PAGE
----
INTERNATIONAL BAR ASSOCIATION HUMAN RIGHTS INSTITUTE [For immediate
release: Tuesday, 08 October 2013]
Facilitating tax abuses could constitute violation of international
human rights concludes IBAHRI
Task Force Report
Update: see our new Tax Abuse and Human Rights page.
A new International Bar Association’s Human Rights Institute (IBAHRI)
Task Force report, finds that actions of states that encourage or
facilitate tax abuses, or that deliberately frustrate the efforts of
other states to counter tax
abuses, could constitute a violation of their international human rights
obligations, particularly with respect to economic, social and cultural
rights (ESCR).The report, entitled, Tax Abuses, Poverty and Human Rights, was
released today during the 2013 International Bar Association (IBA)
Annual Conference, taking place in Boston, USA.
Prepared by the IBAHRI
Task Force on Illicit Financial
Flows, Poverty and Human Rights, the Report asserts that tax abuses
(that is tax practises contrary to the letter or spirit of international
and domestic tax laws and policies) have a significant negative impact
on the realisation of human rights in developing
countries. Profits flowing out of developing countries deprive
governments of the resources to alleviate poverty and uphold
international human rights standards, in particular ESCR.
Drawing on case
studies from Brazil, Jersey and the SADC (Southern African Development
Community) Region, Tax Abuses, Poverty and Human Rights addresses
pertinent questions relating to where to draw the line between
legitimate tax avoidance and immoral tax practises. The report
highlights concern over the ‘morality’
of sophisticated tax planning strategies, whereby corporations and
wealthy individuals end up paying little or no tax.
Categories of tax
behaviour repeatedly emphasised by stakeholders as potentially abusive
include: transfer pricing and other cross-border
intra-group transactions; the negotiation of tax holidays and
incentives; the taxation of natural resources and the use of offshore
Thomas Pogge, Leitner Professor of Philosophy and International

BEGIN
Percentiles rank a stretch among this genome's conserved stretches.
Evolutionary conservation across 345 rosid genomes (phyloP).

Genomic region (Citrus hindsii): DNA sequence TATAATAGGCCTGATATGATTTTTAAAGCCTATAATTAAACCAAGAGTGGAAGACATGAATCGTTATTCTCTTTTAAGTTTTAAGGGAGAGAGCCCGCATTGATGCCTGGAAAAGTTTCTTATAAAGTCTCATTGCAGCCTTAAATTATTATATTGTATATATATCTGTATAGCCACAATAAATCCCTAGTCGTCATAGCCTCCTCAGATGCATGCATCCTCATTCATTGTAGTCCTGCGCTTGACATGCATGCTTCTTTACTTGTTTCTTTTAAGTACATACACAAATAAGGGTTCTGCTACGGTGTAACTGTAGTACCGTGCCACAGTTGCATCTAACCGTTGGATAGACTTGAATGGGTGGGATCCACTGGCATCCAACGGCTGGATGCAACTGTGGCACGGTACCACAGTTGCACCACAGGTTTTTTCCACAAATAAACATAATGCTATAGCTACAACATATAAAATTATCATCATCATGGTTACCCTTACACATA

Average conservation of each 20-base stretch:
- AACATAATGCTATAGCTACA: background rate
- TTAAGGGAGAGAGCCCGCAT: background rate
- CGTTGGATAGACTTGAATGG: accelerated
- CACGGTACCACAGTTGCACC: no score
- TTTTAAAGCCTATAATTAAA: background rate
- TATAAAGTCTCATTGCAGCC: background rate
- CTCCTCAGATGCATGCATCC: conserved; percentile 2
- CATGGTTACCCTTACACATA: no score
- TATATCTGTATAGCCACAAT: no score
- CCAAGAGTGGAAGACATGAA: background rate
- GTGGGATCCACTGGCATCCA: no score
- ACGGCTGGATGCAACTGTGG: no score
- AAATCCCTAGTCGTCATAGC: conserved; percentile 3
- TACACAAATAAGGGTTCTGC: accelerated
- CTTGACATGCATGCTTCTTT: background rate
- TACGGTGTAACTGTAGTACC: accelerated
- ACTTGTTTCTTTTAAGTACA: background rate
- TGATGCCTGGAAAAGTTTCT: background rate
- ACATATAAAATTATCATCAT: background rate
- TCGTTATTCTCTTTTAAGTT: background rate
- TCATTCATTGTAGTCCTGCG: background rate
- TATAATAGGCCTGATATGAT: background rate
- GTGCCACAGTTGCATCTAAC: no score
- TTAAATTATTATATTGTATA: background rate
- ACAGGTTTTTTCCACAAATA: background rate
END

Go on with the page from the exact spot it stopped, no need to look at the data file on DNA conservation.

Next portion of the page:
Affairs at Yale University, USA and Task Force Chair
fact that sophisticated tax planning strategies are technically legal
is no longer a justification for their use. The impact of tax abuses,
facilitated by secrecy
jurisdictions, on global poverty is tremendous. The international
community has not only a legal obligation but also a moral duty to
ensure that states use the maximum resources available to fulfil the
civil, political, economic and social rights of citizens.
Report, based on extensive consultation over an 18-month period,
highlights tax abuses as a pressing human rights issue and delivers
recommendations for states, businesses and the legal profession. The
- States to implement international standards of transparency and information exchange in tax matters effectively
to undertake due diligence measures and impact assessment of all
operations, including with respect to tax planning strategies; and
to balance their obligations to defend clients’ interest with the
responsibilities to uphold human rights in their practice, including
with respect to tax planning strategies.
specifically on the role of lawyers to counter tax abuses, Sternford
Moyo, IBAHRI Co-Chair and Task Force Member commented:
profession has an important role to play in confronting the negative
effects of tax abuses on human rights. Lawyers have a duty to balance
their obligation to their client’s interests with their obligations to
uphold human rights and the rule of law.
to download the new report Tax abuses, Poverty and Human Rights
Update: for the Tax Justice Focus Human Rights edition, see here.